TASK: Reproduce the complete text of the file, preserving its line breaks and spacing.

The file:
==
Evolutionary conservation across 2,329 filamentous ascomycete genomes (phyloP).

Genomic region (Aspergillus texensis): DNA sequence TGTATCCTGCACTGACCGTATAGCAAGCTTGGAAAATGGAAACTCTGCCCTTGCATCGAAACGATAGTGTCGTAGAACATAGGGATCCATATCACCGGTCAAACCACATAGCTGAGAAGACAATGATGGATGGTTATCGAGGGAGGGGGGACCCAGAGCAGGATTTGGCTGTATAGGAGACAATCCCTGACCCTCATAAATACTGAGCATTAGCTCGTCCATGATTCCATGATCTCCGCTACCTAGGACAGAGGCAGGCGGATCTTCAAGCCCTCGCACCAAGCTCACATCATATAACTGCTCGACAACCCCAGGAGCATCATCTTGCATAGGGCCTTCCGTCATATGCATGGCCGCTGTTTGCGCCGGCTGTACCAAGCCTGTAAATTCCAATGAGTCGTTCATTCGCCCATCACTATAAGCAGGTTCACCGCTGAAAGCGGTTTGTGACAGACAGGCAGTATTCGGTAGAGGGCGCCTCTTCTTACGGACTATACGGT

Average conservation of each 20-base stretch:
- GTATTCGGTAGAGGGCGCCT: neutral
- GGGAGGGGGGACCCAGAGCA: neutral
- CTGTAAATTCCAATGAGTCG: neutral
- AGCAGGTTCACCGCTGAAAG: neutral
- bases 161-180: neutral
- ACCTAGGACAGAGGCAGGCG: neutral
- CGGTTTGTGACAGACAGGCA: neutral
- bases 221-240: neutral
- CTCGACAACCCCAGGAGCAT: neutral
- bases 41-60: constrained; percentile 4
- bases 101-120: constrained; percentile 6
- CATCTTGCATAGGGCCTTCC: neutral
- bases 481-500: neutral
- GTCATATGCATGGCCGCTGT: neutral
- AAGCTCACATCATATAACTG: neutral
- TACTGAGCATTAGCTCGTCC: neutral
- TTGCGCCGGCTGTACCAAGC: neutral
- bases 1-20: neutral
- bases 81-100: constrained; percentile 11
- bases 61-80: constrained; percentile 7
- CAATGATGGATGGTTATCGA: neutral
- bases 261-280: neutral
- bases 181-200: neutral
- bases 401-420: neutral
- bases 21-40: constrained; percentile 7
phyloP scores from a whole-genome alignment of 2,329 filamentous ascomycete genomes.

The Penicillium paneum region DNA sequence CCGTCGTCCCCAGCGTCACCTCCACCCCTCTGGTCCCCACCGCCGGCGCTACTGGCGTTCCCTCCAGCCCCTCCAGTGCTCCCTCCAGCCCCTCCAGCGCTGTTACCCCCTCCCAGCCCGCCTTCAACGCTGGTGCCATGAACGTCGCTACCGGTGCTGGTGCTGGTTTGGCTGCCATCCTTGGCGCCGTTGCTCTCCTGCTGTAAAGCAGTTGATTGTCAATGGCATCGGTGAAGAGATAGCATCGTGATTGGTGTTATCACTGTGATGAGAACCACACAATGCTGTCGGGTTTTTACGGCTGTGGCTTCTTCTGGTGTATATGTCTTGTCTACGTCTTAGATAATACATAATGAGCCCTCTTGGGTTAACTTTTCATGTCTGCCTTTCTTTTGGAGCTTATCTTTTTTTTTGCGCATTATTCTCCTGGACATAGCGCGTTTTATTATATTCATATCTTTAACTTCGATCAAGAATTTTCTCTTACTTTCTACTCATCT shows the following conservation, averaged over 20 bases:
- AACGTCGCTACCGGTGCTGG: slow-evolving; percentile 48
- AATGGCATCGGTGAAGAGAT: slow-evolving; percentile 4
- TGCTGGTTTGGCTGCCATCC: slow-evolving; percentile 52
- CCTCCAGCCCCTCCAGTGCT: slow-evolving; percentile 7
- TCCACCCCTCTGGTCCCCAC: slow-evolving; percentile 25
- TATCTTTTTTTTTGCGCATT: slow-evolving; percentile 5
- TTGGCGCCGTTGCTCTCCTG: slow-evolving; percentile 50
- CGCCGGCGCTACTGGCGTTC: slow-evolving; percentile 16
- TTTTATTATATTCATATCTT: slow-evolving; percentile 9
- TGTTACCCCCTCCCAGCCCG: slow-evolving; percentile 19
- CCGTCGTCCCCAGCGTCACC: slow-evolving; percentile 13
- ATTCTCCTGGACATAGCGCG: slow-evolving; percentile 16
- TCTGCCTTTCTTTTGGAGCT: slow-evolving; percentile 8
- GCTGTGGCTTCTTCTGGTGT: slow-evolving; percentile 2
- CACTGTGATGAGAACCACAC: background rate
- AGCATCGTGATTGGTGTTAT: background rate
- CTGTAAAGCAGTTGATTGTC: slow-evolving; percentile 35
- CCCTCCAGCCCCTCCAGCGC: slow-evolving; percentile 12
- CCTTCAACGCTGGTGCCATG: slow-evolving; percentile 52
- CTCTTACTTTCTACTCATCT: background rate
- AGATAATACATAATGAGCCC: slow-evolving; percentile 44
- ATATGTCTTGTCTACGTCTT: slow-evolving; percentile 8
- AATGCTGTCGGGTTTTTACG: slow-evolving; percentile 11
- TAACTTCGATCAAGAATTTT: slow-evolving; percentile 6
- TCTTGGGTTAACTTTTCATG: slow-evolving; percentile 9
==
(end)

Evolutionary conservation across 2,329 filamentous ascomycete genomes (phyloP).

Genomic region (Aspergillus texensis): DNA sequence TGTATCCTGCACTGACCGTATAGCAAGCTTGGAAAATGGAAACTCTGCCCTTGCATCGAAACGATAGTGTCGTAGAACATAGGGATCCATATCACCGGTCAAACCACATAGCTGAGAAGACAATGATGGATGGTTATCGAGGGAGGGGGGACCCAGAGCAGGATTTGGCTGTATAGGAGACAATCCCTGACCCTCATAAATACTGAGCATTAGCTCGTCCATGATTCCATGATCTCCGCTACCTAGGACAGAGGCAGGCGGATCTTCAAGCCCTCGCACCAAGCTCACATCATATAACTGCTCGACAACCCCAGGAGCATCATCTTGCATAGGGCCTTCCGTCATATGCATGGCCGCTGTTTGCGCCGGCTGTACCAAGCCTGTAAATTCCAATGAGTCGTTCATTCGCCCATCACTATAAGCAGGTTCACCGCTGAAAGCGGTTTGTGACAGACAGGCAGTATTCGGTAGAGGGCGCCTCTTCTTACGGACTATACGGT

Average conservation of each 20-base stretch:
- GTATTCGGTAGAGGGCGCCT: neutral
- GGGAGGGGGGACCCAGAGCA: neutral
- CTGTAAATTCCAATGAGTCG: neutral
- AGCAGGTTCACCGCTGAAAG: neutral
- bases 161-180: neutral
- ACCTAGGACAGAGGCAGGCG: neutral
- CGGTTTGTGACAGACAGGCA: neutral
- bases 221-240: neutral
- CTCGACAACCCCAGGAGCAT: neutral
- bases 41-60: constrained; percentile 4
- bases 101-120: constrained; percentile 6
- CATCTTGCATAGGGCCTTCC: neutral
- bases 481-500: neutral
- GTCATATGCATGGCCGCTGT: neutral
- AAGCTCACATCATATAACTG: neutral
- TACTGAGCATTAGCTCGTCC: neutral
- TTGCGCCGGCTGTACCAAGC: neutral
- bases 1-20: neutral
- bases 81-100: constrained; percentile 11
- bases 61-80: constrained; percentile 7
- CAATGATGGATGGTTATCGA: neutral
- bases 261-280: neutral
- bases 181-200: neutral
- bases 401-420: neutral
- bases 21-40: constrained; percentile 7
phyloP scores from a whole-genome alignment of 2,329 filamentous ascomycete genomes.

The Penicillium paneum region DNA sequence CCGTCGTCCCCAGCGTCACCTCCACCCCTCTGGTCCCCACCGCCGGCGCTACTGGCGTTCCCTCCAGCCCCTCCAGTGCTCCCTCCAGCCCCTCCAGCGCTGTTACCCCCTCCCAGCCCGCCTTCAACGCTGGTGCCATGAACGTCGCTACCGGTGCTGGTGCTGGTTTGGCTGCCATCCTTGGCGCCGTTGCTCTCCTGCTGTAAAGCAGTTGATTGTCAATGGCATCGGTGAAGAGATAGCATCGTGATTGGTGTTATCACTGTGATGAGAACCACACAATGCTGTCGGGTTTTTACGGCTGTGGCTTCTTCTGGTGTATATGTCTTGTCTACGTCTTAGATAATACATAATGAGCCCTCTTGGGTTAACTTTTCATGTCTGCCTTTCTTTTGGAGCTTATCTTTTTTTTTGCGCATTATTCTCCTGGACATAGCGCGTTTTATTATATTCATATCTTTAACTTCGATCAAGAATTTTCTCTTACTTTCTACTCATCT shows the following conservation, averaged over 20 bases:
- AACGTCGCTACCGGTGCTGG: slow-evolving; percentile 48
- AATGGCATCGGTGAAGAGAT: slow-evolving; percentile 4
- TGCTGGTTTGGCTGCCATCC: slow-evolving; percentile 52
- CCTCCAGCCCCTCCAGTGCT: slow-evolving; percentile 7
- TCCACCCCTCTGGTCCCCAC: slow-evolving; percentile 25
- TATCTTTTTTTTTGCGCATT: slow-evolving; percentile 5
- TTGGCGCCGTTGCTCTCCTG: slow-evolving; percentile 50
- CGCCGGCGCTACTGGCGTTC: slow-evolving; percentile 16
- TTTTATTATATTCATATCTT: slow-evolving; percentile 9
- TGTTACCCCCTCCCAGCCCG: slow-evolving; percentile 19
- CCGTCGTCCCCAGCGTCACC: slow-evolving; percentile 13
- ATTCTCCTGGACATAGCGCG: slow-evolving; percentile 16
- TCTGCCTTTCTTTTGGAGCT: slow-evolving; percentile 8
- GCTGTGGCTTCTTCTGGTGT: slow-evolving; percentile 2
- CACTGTGATGAGAACCACAC: background rate
- AGCATCGTGATTGGTGTTAT: background rate
- CTGTAAAGCAGTTGATTGTC: slow-evolving; percentile 35
- CCCTCCAGCCCCTCCAGCGC: slow-evolving; percentile 12
- CCTTCAACGCTGGTGCCATG: slow-evolving; percentile 52
- CTCTTACTTTCTACTCATCT: background rate
- AGATAATACATAATGAGCCC: slow-evolving; percentile 44
- ATATGTCTTGTCTACGTCTT: slow-evolving; percentile 8
- AATGCTGTCGGGTTTTTACG: slow-evolving; percentile 11
- TAACTTCGATCAAGAATTTT: slow-evolving; percentile 6
- TCTTGGGTTAACTTTTCATG: slow-evolving; percentile 9